Businesses close as economic catastrophe looms


David Lindsay was concerned as he sat down at an empty table to take a breather Saturday, but he wasn’t panicking just yet.

His Kingsbridge Social Club restaurant on Kingsbridge Avenue was busy. Yet, every other table was empty. Not because customers weren’t hungry for crispy Brussels sprouts or one of its wood-fired pizzas, but because all restaurants like the one Lindsay co-owns were ordered to fill only at half-capacity.

“We’re doing whatever we can to make people as comfortable as possible,” Lindsay said. “So we haven’t seen like a huge downturn. But I think that it’s still too early to figure out what is actually going to happen next.”

Lindsay didn’t have to wait long to find out. Less than 48 hours later, all restaurants, bars, cafes — anywhere people might congregate — were shuttered. Restaurants could still deliver, or allow people to pick up. But as more and more people inside New York City contracted the coronavirus that causes COVID-19, some of the most restrictive measures ever implemented against New Yorkers were necessary.

But it’s going to hurt, and it’s going to hurt a lot. Not only will it be harder for businesses, especially small ones like Kingsbridge Social Club, to make money, but it will be harder for many to keep their jobs. One report out of Washington on Tuesday, in fact, suggested unemployment could soar as high as 20 percent nationwide.

City comptroller Scott Stringer fears it will hurt the city as well, especially as it tries to pay for essential services. He shared a new report claiming the coronavirus could cost city tax coffers $3.2 billion.

“That’s why I’m calling on the city to identify $1.4 billion in potential savings to protect the social safety net and ensure vital services are not interrupted, especially for our most vulnerable New Yorkers,” Stringer said, in a release. “And we need new support from all levels of government — and a substantial federal commitment to ensure businesses remain whole, and critical sectors can get back on their feet after we’ve weathered the storm.”

Such help would need to come not only from the state level, but from Washington as well. And on Tuesday, the Trump administration took a major step by loosening qualification restrictions on disaster relief loans from the U.S. Small Business Administration.

“We’re very encouraged that banks and financial institutions are responding to the president’s efforts to mobilize an unprecedented public-private response to the coronavirus outbreak,” said SBA administrator Jovita Carranza, in a release. “As a result, most small businesses that need credit during these uncertain times will be able to obtain it. However, our goal is to ensure that credit is available to any and all small businesses that need credit, but are unable to access it on reasonable terms through traditional lending channels.”

The SBA can do that by not seeing the coronavirus outbreak as a local issue, but more geographically broad, Carranza said — like statewide. Typically, SBA disaster loans requires businesses to identify five others like them in a specific county that have suffered economically from the same disaster. Under the new SBA rules, businesses would only have to identify others like it anywhere in the state.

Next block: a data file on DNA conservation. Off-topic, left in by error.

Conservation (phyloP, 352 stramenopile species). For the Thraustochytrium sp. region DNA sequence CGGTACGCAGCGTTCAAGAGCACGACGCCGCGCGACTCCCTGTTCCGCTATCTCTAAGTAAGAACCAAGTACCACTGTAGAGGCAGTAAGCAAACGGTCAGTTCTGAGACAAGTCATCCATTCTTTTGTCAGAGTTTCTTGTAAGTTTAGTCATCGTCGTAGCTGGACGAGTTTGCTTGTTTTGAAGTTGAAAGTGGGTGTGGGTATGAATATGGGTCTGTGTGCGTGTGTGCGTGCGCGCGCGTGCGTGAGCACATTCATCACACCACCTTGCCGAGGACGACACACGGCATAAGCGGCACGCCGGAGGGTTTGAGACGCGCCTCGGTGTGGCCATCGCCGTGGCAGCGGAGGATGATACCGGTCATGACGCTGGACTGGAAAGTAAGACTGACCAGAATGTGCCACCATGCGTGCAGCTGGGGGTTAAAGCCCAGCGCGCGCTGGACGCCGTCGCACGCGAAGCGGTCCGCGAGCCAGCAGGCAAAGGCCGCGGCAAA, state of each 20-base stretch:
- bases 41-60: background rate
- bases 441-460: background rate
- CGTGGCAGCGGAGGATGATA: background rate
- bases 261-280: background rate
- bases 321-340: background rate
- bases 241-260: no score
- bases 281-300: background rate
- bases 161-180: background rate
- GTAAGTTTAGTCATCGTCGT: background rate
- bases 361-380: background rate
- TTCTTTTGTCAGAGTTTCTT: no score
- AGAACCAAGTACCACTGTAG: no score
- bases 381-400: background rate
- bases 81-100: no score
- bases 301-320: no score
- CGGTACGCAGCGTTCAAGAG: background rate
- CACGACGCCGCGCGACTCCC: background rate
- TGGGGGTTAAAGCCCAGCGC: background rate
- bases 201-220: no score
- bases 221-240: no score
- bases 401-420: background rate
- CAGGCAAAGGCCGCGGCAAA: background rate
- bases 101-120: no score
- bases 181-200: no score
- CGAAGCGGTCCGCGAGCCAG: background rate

Jennifer Mitchell is preparing for what could be a large surge of people needing jobs. As executive director of The Hope Program, Mitchell and her team help around 500 people a year train for and find jobs in the work force, using offices in both Brooklyn and Hunts Point.

“This is really a precarious place we are all in,” Mitchell said. “Most places are not hiring right now, and so we’re trying to provide support and resources, and continue to work with people remotely until we start finding businesses that are hiring again.”

Not everyone has closed up ranks, however. Online retailer Amazon, for example, is in desperate need for delivery people after many who have decided to stay home turned to the internet for their product needs. Even in New York City, Mitchell said, there’s a tremendous need for workers by cleaning companies and landscaping.

“The food and the hospitality industry, obviously, is not going to move forward in the short term in any significant way,” Mitchell said. “But the other significant area where we’ve seen growth is in green construction and landscaping, that that will hopefully continue to flourish, even as we deal with what’s going on.”

Other companies have put our feelers looking for employees, including Stop & Shop at 5716 Broadway, who announced earlier this week it would open beginning at 6 a.m., primarily for customers over 60 and others health officials say are the most “vulnerable” to the COVID-19 virus. It would then allow all other customers in beginning at 7 a.m.

Then there are eateries like Tibbett Diner, known for its cozy atmosphere, but instead having to expand delivery and curbside pickup, while other types of businesses — like Buunni Coffee on Riverdale Avenue — will be forced to wait out the pandemic with closed doors.

By Tuesday, Kingsbridge Social Club was completely shut, except for deliveries and pick-up orders.

“Yeah, I think it’s something we’re going to be dealing with for a long time,” social club co-owner Lindsay said. “And yeah, short term, this could be devastating economically.”

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David Lindsay, Kingsbridge Social Club, Scott Stringer, U.S. Small Business Administration, Jovita Carranza, Jennifer Mitchell, The Hope Program, Amazon, Stop & Shop, coronavirus, COVID-19, Tibbett Diner, Buunni Coffee, Michael Hinman,